Out of all of the arrests which have happened at the Puzzle Palace since 1996, generally the cases are dismissed. For example, despite my many arrests at Fort Meade, I have never been to trial. In October 2003, five of us were arrested trying to deliver a letter. The prosecutor, for whatever reason, dropped the charges against three of us. Marilyn Carlisle and Cindy Farquhar however did go to trial in August 2004. They were the first NSA arrestees to go to trial, and remarkably through discovery obtained documents which confirmed the NSA and other police agencies were spying on us. In October 2014, the only other trial of NSA arrestees took place. Ellen was one of the three defendants on trial, and she and the other two defendants were found guilty of two of the three charges.
Nevertheless, in all protest cases, defendants should file a Motion for Extended Discovery. An activist might be pleasantly surprised to find out through discovery that the police involved in these political arrests were involved in illegal and surreptitious surveillance.
Ellen and I were looking forward to going to trial to challenge what we considered bogus charges. She called what happened on May 6 a false arrest. Surprisingly, though, after about fifteen minutes, the prosecutor re-appeared to inform us that he was dismissing the charges. He claimed it was his decision. We followed up with many questions for him, but he was disinclined to share any further comments.
I suspect he made a phone call. To his superior? To someone at the National Security Agency? Did someone tell him to dismiss the charges? Or possibly he did some research on previous court cases relating to protests against the Agency. This might have indicated that we were ready to pursue with vigor in court exculpatory information from an Agency which likes to keep its business classified. Of course, we will never have an answer. Sometime in the future, I may yet get my day in court to put the NSA on trial.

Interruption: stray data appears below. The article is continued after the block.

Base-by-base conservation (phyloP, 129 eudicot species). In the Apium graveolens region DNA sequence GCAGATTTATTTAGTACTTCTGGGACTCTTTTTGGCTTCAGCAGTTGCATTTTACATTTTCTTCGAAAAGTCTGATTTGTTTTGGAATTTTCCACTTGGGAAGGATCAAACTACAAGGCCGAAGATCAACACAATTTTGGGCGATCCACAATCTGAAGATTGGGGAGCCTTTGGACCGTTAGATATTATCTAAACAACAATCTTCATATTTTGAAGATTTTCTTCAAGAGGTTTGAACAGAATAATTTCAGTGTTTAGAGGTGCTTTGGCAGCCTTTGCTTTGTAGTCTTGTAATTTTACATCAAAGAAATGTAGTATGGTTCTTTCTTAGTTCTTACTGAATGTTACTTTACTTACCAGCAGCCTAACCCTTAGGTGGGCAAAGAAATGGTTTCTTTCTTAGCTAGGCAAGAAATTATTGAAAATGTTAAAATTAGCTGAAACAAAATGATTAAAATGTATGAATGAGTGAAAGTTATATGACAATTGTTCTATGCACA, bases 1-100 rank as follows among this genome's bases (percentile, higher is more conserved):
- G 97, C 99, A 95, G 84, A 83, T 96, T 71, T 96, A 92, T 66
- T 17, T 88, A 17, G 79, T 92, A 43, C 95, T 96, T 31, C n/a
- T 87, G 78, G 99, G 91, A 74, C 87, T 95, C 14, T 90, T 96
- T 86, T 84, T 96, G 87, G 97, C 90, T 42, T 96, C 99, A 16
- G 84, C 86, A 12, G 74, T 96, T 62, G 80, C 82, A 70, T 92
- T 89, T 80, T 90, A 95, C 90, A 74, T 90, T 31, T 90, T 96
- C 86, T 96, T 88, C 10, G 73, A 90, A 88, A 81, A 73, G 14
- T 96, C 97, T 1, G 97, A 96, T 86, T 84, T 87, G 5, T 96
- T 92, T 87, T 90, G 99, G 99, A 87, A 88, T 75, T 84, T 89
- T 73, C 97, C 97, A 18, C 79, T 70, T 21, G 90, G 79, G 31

James Bamford wrote this in The Intercept on October 2, 2014: “Not only did the classified file from the Justice Department accuse the NSA of systematically breaking the law by eavesdropping on American citizens, it concluded that it was impossible to prosecute those running the agency because of the enormous secrecy that enveloped it. Worse, the file made clear that the NSA itself was effectively beyond the law—allowed to bypass statutes passed by Congress and follow its own super-classified charter, what the agency called a ‘top-secret birth certificate’ drawn up by the White House decades earlier.”
The Nuremberg Tribunals taught us that when a government is involved in war crimes, citizens must speak out. We are not citizen activists who see the Nuremberg Tribunals as mere historical documents. We instead take the lessons from the Tribunals seriously to mean we have to take on a government engaged in illegal and immoral activities. And that is why we are a constant thorn in the side of the National Security Agency.
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Donations can be sent to the Baltimore Nonviolence Center, 325 E. 25th St., Baltimore, MD 21218. Ph: 410-323-1607; Email: mobuszewski2001 [at] comcast.net. Go to http://baltimorenonviolencecenter.blogspot.com/
"The master class has always declared the wars; the subject class has always fought the battles. The master class has had all to gain and nothing to lose, while the subject class has had nothing to gain and everything to lose--especially their lives." Eugene Victor Debs